Energy for War
October 10, 2002
By Bridget Gibson
"President Bush's Cabinet agreed in April 2001 that
'Iraq remains a destabilizing influence to the flow of oil
to international markets from the Middle East' and because
this is an unacceptable risk to the US 'military intervention'
is necessary. Vice President Dick Cheney, who chairs the White
House Energy Policy Development Group, commissioned a report
on 'energy security' from the Baker Institute for Public Policy,
a thinktank set up by James Baker, the former US secretary
of state under George Bush Snr." - The Sunday Herald
What lies within the documents that have successfully (to
date) been squirreled away from the prying eyes of anyone
who should be entitled to see them?
Three judges have ordered Dick Cheney to release documents
relating to our National Energy Policy. Judge Gladys Kessler
directed the government (by March 25, 2002) to turn over the
"vast majority" of the documents that will expose the names
of participants, dates of meetings, and the topics discussed.
On March 26, 2002, of the 11,000 pages that were released,
most of the pages were blank.
The secretive meetings and discussions that were held in
the earliest sessions of Dick Cheney and his energy commissars
may hold many keys to why we, the people of the United States,
are held hostage to the bellicosity of the Bush administration.
Are we rushing headlong into war for all the wrong reasons?
Yes, I know that Saddam Hussein is a bad man, but does his
badness have anything to do with the war being called 'inevitable'?
On November 28, 2001, George Bush was ecstatic in his praise
for the pipeline that grew from the Caspian Basin to span
across the northern area of Afghanistan and the 'cooperation'
that had been formed with "Russia, Kazakhstan, and Oman,
and their consortium partners, for the commissioning of the
Caspian Pipeline Consortium (CPC). U.S. firms, notably ChevronTexaco
and ExxonMobil, have played leading roles in this project."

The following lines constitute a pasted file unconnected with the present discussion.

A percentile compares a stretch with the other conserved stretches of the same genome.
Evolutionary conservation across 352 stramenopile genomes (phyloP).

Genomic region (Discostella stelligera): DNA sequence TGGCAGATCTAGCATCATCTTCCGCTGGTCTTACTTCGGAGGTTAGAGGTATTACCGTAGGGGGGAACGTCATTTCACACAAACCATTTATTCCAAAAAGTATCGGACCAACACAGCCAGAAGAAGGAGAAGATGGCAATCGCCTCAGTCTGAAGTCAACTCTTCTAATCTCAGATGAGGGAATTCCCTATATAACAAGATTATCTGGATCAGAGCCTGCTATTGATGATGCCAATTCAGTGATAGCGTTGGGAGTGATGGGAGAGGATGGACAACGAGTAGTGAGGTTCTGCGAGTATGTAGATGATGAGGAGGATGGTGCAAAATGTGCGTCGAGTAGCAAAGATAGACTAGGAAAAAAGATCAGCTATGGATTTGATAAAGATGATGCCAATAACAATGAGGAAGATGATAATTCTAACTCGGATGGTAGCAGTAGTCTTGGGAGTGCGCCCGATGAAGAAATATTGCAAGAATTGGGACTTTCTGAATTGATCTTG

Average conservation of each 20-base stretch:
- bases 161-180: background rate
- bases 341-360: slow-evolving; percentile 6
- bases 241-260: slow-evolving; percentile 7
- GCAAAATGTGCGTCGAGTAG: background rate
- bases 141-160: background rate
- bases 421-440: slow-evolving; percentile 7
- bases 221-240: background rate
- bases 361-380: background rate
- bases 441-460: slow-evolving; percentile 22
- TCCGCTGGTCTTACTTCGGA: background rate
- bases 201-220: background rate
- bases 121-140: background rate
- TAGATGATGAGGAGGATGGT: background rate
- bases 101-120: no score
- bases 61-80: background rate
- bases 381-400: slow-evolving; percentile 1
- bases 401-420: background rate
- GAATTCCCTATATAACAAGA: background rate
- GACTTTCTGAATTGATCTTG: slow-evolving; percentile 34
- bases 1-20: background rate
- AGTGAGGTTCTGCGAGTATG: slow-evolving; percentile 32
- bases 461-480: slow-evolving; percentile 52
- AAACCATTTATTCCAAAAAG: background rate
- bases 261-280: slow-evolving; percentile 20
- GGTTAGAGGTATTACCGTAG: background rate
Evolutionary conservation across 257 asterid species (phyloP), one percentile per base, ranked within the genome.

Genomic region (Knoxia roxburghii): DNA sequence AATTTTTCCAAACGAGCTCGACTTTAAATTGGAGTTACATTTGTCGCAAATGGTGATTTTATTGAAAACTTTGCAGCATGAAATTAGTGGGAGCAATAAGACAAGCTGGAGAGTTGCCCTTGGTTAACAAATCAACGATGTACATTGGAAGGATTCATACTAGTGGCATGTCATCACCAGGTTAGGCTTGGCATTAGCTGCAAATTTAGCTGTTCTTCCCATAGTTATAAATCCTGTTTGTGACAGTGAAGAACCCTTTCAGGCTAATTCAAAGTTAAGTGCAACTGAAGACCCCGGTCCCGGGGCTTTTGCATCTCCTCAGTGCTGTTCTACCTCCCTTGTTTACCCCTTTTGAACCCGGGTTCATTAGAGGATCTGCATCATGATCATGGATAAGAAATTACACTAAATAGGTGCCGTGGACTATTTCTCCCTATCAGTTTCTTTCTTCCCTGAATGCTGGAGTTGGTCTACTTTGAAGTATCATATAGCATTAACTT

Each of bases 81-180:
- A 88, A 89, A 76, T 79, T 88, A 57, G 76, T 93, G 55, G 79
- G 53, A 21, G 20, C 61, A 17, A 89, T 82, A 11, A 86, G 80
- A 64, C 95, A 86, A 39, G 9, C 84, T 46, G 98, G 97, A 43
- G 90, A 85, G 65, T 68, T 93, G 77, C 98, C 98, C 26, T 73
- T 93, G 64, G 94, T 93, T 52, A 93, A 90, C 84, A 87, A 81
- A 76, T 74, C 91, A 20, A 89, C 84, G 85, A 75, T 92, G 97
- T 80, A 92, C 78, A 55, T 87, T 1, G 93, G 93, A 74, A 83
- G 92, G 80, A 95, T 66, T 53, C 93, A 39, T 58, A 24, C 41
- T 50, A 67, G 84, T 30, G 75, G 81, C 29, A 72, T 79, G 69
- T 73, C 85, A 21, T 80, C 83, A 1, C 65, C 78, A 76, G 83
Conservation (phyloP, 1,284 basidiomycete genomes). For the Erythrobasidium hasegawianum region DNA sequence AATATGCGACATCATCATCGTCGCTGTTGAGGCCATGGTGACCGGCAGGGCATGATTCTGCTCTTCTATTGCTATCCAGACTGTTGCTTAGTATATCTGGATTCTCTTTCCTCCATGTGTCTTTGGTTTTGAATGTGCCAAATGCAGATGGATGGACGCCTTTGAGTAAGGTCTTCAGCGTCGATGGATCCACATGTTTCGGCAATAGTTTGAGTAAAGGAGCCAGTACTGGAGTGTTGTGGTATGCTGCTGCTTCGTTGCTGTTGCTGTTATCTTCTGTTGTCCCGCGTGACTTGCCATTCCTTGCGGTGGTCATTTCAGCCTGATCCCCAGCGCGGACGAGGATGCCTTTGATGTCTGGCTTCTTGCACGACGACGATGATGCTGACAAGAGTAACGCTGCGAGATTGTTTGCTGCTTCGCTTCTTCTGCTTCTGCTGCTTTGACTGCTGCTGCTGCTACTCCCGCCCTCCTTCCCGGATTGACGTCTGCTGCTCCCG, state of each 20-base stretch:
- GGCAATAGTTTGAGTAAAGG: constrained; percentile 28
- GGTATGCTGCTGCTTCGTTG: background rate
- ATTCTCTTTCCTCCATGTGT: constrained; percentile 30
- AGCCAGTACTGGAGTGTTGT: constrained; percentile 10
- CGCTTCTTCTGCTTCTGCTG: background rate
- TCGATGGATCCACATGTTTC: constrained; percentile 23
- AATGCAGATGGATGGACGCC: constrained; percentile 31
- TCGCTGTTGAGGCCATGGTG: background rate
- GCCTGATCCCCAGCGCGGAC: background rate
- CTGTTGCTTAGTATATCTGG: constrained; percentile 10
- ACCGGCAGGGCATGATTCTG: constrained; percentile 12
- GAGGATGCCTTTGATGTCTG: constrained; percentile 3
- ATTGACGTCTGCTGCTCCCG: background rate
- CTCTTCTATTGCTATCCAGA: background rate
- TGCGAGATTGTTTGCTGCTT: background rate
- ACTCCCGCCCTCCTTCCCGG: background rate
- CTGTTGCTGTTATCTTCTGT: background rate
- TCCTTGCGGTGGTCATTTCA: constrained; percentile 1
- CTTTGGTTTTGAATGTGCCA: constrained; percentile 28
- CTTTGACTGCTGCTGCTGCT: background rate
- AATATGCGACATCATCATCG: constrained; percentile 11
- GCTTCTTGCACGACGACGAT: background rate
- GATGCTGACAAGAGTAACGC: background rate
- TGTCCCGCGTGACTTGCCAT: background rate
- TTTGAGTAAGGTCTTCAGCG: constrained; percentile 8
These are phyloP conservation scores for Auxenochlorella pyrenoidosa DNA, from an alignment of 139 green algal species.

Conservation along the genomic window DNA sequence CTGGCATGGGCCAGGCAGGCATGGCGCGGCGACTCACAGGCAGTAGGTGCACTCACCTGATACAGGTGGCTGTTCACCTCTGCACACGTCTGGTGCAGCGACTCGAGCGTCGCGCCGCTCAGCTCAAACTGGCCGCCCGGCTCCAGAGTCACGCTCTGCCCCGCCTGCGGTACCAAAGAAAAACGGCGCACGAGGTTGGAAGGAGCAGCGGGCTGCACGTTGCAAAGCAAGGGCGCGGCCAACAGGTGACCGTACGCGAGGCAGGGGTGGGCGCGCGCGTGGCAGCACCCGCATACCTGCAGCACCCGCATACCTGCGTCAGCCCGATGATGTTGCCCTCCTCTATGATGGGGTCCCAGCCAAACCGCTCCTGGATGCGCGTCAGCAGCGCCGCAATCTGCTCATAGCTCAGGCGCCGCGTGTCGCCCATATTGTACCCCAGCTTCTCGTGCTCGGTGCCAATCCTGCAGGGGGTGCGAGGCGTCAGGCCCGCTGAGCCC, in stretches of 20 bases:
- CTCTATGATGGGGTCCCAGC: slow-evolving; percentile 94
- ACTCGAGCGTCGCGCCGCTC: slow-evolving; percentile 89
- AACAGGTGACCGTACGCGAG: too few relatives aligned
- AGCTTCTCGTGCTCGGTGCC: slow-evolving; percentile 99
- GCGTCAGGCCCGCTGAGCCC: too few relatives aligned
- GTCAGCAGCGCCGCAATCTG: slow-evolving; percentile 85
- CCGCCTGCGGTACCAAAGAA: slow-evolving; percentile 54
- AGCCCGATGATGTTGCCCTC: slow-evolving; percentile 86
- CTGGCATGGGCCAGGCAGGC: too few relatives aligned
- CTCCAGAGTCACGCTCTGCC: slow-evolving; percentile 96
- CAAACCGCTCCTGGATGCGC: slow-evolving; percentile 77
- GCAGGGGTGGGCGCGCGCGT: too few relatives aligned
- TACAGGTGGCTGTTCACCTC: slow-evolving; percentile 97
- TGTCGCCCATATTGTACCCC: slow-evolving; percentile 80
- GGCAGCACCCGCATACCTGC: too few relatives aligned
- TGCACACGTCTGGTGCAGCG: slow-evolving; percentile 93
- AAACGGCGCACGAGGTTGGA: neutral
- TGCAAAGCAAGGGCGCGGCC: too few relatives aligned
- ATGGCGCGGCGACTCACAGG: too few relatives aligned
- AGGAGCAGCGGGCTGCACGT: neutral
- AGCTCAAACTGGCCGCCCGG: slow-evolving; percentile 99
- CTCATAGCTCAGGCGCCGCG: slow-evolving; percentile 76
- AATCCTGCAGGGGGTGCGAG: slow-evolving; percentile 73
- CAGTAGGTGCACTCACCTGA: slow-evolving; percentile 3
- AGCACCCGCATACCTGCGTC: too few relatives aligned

This - after we had invaded and destroyed the ruling government
of Afghanistan, the Taliban, (although fifteen of nineteen
of the hijackers of September 11, 2001, came from Saudi Arabia)
- seems to have been what George was in search of. Today we
have a disarrayed Afghanistan, one that is unstable and needs
constant protection and has seen far too little in the way
of 'nation building.' Are we now to meekly take George at
his word that Osama was never the goal and that freeing the
Afghani people from the Taliban was the objective for this
Do not forget that, as those who hawk (and 'hawk' was never
so appropriate as here) the product of war become more finely
synchronized to the market, you are being sold goods intended
all along to roll out after August. Remember that new products
are never unveiled in August. Any savvy marketing director
knows this and the marketing office of Karl Rove has its keen
ear to the way to sell this war in every fashion for every
reason. If you don't like one pitch, it will be discarded
and another excuse will come into use in the next news cycle.
You will be sold this war until you have bought it and are
willing to pay for it with your life or the life of your firstborn
son or daughter. You might even buy it because you just can't
stand to tell the salesmen "no" and are too weak
to keep up the resistance to the unending pressure.
It's hard to say "no," but it is necessary that
it be said each time and very loudly and distinctly. Your
response must be clear and convincing. Say "no"
when they say that Saddam is thinking about breathing. Say
"no" when they say that Saddam has to go to the
bathroom and you might be in the toilet. Say "no"
when they say Saddam has to go to the grocery store to buy
peas and flour. Say "no" to whatever the reason
de jour that Karl cooks up.
Just say "no."